a)the possibility and the need to impose a financial penalty and its amount;

b)the need to exclude the economic operator concerned and, in that case, the recommended duration of such an exclusion;

c)the need to publish the information related to the economic operator which is excluded and/or subject to a financial penalty;

d)the remedial measures taken by the economic operator, if any and provided that the misconduct is not related to fraud, corruption, criminal organisations, money laundering, terrorist financing or offences, child labour or other offences concerning trafficking in human beings;

All of those assessments are made in the light of the principle of proportionality as recalled in Article 136(3) of the Financial Regulation, so as to duly consider aggravating and/or mitigating circumstances.

In particular, after an assessment of the remedial measures the Panel may decide to recommend imposing no sanctions on the economic operator. This is based on the procurement Directives 10 in order, where the economic operator has “cleaned” its situation, to avoid its exclusion altogether.The non-exhaustive list of measures referred to in Article 136(7) of the Financial Regulation must be sufficient to demonstrate the reliability of the economic operator for receiving and spending Union funds in future.

2.3.The recommendation of the Panel 

In the light of the principle of proportionality 11 and of possible remedial measures taken by the economic operator concerned 12 , the Panel can recommend:

-The exclusion of the economic operator concerned for up to 3 years (up to 5 years in the case of fraud, corruption and any similar activities punishable under penal law)) from participation in all or part of funding procedures, governed by the Union budget in line with the Financial Regulation and award procedures governed by the European Development Funds;

-The imposition of a financial penalty 13 of maximum 10 % of the total value of the contract on an economic operator who has attempted to obtain access to Union funds by participating or requesting to participate in a procurement procedure, while being, without having declared it in one of the exclusion situations;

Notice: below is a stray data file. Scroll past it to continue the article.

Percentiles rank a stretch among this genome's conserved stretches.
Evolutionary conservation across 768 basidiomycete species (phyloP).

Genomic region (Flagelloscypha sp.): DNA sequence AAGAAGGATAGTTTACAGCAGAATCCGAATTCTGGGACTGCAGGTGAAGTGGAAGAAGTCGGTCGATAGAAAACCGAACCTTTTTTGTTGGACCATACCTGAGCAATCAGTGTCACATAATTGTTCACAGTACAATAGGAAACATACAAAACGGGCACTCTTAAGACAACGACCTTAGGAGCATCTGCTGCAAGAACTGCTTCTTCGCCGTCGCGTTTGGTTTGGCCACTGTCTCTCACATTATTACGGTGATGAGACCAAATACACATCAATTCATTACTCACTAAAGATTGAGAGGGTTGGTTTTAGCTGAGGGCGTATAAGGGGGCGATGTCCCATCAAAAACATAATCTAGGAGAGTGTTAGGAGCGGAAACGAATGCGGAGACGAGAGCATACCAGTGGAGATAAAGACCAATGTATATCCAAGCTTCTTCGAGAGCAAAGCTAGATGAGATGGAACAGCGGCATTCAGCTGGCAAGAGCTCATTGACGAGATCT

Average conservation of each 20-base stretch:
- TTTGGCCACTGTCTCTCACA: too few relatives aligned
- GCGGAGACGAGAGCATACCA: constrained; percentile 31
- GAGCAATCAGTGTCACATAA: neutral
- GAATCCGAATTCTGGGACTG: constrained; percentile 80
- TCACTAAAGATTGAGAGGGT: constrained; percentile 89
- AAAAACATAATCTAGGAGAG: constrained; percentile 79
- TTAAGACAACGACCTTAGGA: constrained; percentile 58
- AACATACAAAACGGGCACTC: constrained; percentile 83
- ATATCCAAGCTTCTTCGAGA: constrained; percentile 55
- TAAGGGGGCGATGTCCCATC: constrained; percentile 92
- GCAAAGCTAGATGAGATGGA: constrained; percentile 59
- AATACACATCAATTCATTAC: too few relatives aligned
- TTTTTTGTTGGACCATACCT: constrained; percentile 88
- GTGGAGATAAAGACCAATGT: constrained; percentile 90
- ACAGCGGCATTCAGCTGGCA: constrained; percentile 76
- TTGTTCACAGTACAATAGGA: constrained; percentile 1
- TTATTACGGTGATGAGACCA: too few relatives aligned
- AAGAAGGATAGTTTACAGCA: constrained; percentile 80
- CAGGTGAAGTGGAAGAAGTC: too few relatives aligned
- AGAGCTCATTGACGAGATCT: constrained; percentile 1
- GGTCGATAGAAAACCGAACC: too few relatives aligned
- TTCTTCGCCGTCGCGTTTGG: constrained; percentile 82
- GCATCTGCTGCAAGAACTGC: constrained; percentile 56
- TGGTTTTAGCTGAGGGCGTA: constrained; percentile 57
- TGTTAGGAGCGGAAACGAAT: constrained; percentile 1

(i) either as an alternative to a decision to exclude the economic operator, where such an exclusion would be disproportionate or;

(II) in addition to an exclusion which is necessary to protect the Union's financial interests, where the economic operator has adopted a systemic and recurrent conduct with the intention of unduly obtaining Union funds 14 .

-In order to reinforce the deterrent effect of the exclusion and/or financial penalty, the publication on the internet site of the Commission information related to the exclusion and, where applicable, the financial penalty 15 .

Even if they have only a non-binding nature, due to the need to respect the administrative autonomy of the Institutions and other EU bodies, the recommendations of the Panel bear a high weight due to the composition of the Panel and the recognised authority of its high level independent Chair. This is further evidenced by the fact that if the Authorising Officer, who is also a member of the Panel, decides not to follow a recommendation of the Panel, he must inform the latter of the reasons which have led him/her to take a different decision. This explains why since the outset of the Early Detection and Exclusion System in 2016, authorising officers have up to now followed the Panel recommendations without deviations.

3.THE PUBLICATION OF SANCTIONS IMPOSED ON ECONOMIC OPERATORS